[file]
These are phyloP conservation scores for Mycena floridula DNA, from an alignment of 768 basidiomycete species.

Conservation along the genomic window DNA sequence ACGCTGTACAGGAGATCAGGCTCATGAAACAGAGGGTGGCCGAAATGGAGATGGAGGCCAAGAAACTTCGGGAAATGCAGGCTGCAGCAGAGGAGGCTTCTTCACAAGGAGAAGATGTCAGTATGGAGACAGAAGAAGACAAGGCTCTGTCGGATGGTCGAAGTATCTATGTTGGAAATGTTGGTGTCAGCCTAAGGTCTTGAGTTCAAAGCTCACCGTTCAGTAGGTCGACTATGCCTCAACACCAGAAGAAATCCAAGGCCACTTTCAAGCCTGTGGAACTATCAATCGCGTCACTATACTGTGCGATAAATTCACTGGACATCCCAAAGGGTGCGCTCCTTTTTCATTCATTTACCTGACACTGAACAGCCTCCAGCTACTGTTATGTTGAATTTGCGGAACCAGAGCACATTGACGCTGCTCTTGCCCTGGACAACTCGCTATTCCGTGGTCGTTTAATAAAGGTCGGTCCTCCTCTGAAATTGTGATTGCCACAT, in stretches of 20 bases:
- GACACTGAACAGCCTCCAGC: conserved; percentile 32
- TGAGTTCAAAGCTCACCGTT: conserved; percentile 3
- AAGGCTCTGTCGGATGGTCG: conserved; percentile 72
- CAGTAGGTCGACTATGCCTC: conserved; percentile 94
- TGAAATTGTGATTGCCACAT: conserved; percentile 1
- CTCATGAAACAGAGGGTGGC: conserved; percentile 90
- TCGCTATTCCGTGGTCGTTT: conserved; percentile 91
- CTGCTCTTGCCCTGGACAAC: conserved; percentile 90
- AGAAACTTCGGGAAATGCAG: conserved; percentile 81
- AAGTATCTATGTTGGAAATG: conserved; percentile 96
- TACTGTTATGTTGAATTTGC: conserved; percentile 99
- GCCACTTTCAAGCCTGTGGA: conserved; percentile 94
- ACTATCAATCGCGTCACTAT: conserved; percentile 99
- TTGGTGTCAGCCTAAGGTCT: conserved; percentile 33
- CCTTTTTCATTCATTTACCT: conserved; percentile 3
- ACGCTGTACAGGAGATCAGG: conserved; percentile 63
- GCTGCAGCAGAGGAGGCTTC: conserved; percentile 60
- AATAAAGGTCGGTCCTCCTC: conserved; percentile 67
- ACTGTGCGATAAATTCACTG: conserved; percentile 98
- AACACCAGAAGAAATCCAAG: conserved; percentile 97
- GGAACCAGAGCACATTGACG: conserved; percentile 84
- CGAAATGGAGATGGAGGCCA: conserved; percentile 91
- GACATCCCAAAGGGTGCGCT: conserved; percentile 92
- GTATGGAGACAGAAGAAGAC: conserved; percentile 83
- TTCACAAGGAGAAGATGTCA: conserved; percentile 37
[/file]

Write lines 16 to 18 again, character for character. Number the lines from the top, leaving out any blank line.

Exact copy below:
- TTGGTGTCAGCCTAAGGTCT: conserved; percentile 33
- CCTTTTTCATTCATTTACCT: conserved; percentile 3
- ACGCTGTACAGGAGATCAGG: conserved; percentile 63